DCNYF is a programme of the City Arts Office, part of the Culture, Community & Recreation Department of Dublin City Council (Chief Executive Owen P. Keegan, Deputy Chief Executive Brendan Kenny). The work of the Arts Office is made possible by the support of the Lord Mayor of Dublin, Mícheál MacDonncha, and the members of Dublin City Council.
Established in 2008, the Dublin Chinese New Year Festival (DCNYF) year-on-year celebrates, promotes and deepens the understanding of the Sino/Irish relationship. The 2018 programme celebrates The Year of the Dog and marks the 11th year of this internationally recognised festival. With Chinese New Year’s Day falling on Friday 16th of February 2018, the festival plans to deliver a high profile cultural and celebratory programme to mark this significant date in the Chinese Calendar. Dublin will also continue to build on its twinning agreement with Beijing signed in 2011 and Dublin Airport Authority twinning with Beijing Airport established in 2013.
The DCNYF works closely with an Advisory Panel made up of the following:
Dr. Isabella Jackson: Assistant Professor in Chinese History, Trinity College Dublin.
Luzi Wen: President, Chinese Students & Scholars Association.
Dr Yupeng Liu: Dublin Institute of Technology.
Howard Pau: Honorary President, Chinese Society of Ireland.
Mary Redfern: Curator of East Asian Collections, Chester Beatty Library.
Jianwei Wang: President, Chinese (Bei Fang) Business Association In Ireland.
Liming Wang: Director, UCD Confucius Institute for Ireland.
Yong Wu: General Secretary, Irish Fujian Business Association, Irish Fujian Association.
Duane Byrne: Business in China & Director of Unique Communications.
MICHAEL D. HIGGINS UACHTARAN NA HÉIREANN, PRESIDENT OF IRELAND
I am delighted to send my best wishes to all members of the Chinese community in Ireland as you celebrate the commencement of the Year of the Dog.
The beginning of a new year is a time for reflection and for looking forward to a new chapter of a shared future. In the Chinese zodiac the dog symbolises honesty and loyalty, reminding us of the need to place high standards of integrity and a genuine spirit of inclusion at the heart of our society. It is my sincere hope that, working together, we can craft such a society.
The Chinese community in Ireland have played a critical role in the crafting of a more diverse and multi-cultural Ireland; one in which all our citizens can have a voice and be enabled to realise all of their possibilities. I think you for your positive contribution and I wish you all a happy and prosperous new year.
MÍCHEÁL MACDONNCHA ARDMHÉARA BHAILE ÁTHA CLIATH
As Ardmhéara I wish to extend my best wishes to members the Chinese community in Ireland, as they bid farewell to the Year of the Rooster and prepare to welcome the Year of the Dog.
Representing loyalty and honesty, with a strong sense of responsibility, the Dog possesses many qualities that we can draw from in the year ahead. The Dog is also known for being friendly and faithful so, in the context of the Dublin Chinese New Year Festival, it can be seen as a symbol of the ever-deepening relationship between China and Ireland.
The festival has been a wonderful addition to Dublin’s cultural calendar for the past eleven years, allowing us to celebrate cultural differences between China and Ireland, as well as forging new connections that bring us closer together.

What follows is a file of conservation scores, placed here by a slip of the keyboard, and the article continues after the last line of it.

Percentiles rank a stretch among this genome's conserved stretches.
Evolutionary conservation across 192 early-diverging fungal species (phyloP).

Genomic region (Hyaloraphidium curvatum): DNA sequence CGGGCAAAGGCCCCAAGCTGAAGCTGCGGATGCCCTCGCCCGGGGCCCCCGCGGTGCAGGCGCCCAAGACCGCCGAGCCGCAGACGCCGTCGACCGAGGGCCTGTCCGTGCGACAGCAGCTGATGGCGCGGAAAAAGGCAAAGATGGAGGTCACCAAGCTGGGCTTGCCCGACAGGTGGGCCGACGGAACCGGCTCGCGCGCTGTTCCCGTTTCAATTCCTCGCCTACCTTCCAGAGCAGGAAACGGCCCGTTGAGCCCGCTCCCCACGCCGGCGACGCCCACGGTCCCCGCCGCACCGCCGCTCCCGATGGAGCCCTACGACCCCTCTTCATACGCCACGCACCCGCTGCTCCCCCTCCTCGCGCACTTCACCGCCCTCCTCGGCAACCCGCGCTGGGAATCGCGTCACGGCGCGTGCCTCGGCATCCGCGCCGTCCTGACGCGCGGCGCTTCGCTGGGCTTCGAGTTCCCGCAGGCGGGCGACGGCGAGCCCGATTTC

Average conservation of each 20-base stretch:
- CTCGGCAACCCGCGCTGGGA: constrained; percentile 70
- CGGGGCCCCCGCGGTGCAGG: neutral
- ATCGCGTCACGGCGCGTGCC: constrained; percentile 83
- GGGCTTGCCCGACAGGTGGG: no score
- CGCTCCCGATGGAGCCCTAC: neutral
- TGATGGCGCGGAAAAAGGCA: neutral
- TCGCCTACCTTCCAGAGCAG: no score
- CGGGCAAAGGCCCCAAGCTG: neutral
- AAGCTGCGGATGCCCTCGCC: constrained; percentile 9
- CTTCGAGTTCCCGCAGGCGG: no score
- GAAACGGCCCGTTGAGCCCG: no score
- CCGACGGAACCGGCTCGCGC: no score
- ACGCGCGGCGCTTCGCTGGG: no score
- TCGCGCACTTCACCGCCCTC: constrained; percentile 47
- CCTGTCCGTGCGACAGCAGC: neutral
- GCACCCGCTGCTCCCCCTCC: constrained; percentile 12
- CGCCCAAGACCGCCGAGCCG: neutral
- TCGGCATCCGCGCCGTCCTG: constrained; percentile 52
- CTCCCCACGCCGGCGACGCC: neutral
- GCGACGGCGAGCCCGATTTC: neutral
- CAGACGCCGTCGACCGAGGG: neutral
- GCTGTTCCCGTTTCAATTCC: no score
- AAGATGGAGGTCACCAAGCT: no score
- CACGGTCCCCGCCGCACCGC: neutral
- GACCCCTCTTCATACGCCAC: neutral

This year’s programme is one of the strongest to date, with a packed schedule set to take place across the city. I encourage everyone to embrace the colourful celebrations, as Dublin puts its unique spin on the lunar festivities.
Bliain nua faoi mhaise dhaoibh go léir!
H.E. YUE XIAOYONG, AMBASSADOR OF THE PEOPLE’S REPUBLIC OF CHINA TO IRELAND
In the Chinese culture, the dog symbolizes courage and loyalty. As we usher in the year of the dog, I’d like to extend my festive greetings and best wishes to the Irish nation and all members of the Chinese community in Ireland. 2017 witnessed continued growth in the China-Ireland Strategic Partnership for Mutually Beneficial Cooperation. The 19th CPC National Congress has rolled out a new blueprint for China’s development, pledging to foster a new type of international relations and build a community with a shared future for mankind. China regards Ireland as a valuable partner.
The Dublin Chinese New Year Festival has become a popular annual event showcasing and celebrating Dublin’s ethnic and cultural diversity. I take this opportunity to commend and applaud the tireless efforts of Dublin City Council to promote cultural exchanges and enhance mutual understanding between our two nations.
I wish everyone a joyful and fruitful New Year of the Dog!
Xin Chun Kuai Le!
EOIN O’LEARY, AMBASSADOR OF IRELAND TO THE PEOPLE’S REPUBLIC OF CHINA
As the newly appointed Ambassador of Ireland to China, I am delighted to join Dublin City Council in welcoming you to the 11th Dublin Chinese New Year Festival. My best wishes to you all for the Year of the Dog.
In June, we will mark an exciting milestone in Ireland-China relations with the first direct flights between Hong Kong and Dublin. I hope that more direct flights between Ireland and China will soon follow, and that the Year of the Dog will be a defi ning year in bringing our countries ever closer together.
Many thousands of Chinese and Irish people study and live in the other’s country. They are ensuring that our ties become even stronger in the years ahead. The city of Dublin is especially enriched by the contributions of its Chinese community, and I would like to extend my warmest congratulations on this most significant occasion in the Chinese calendar.
Comhghairdeas ó chroí ar Bhliain na Gadhar.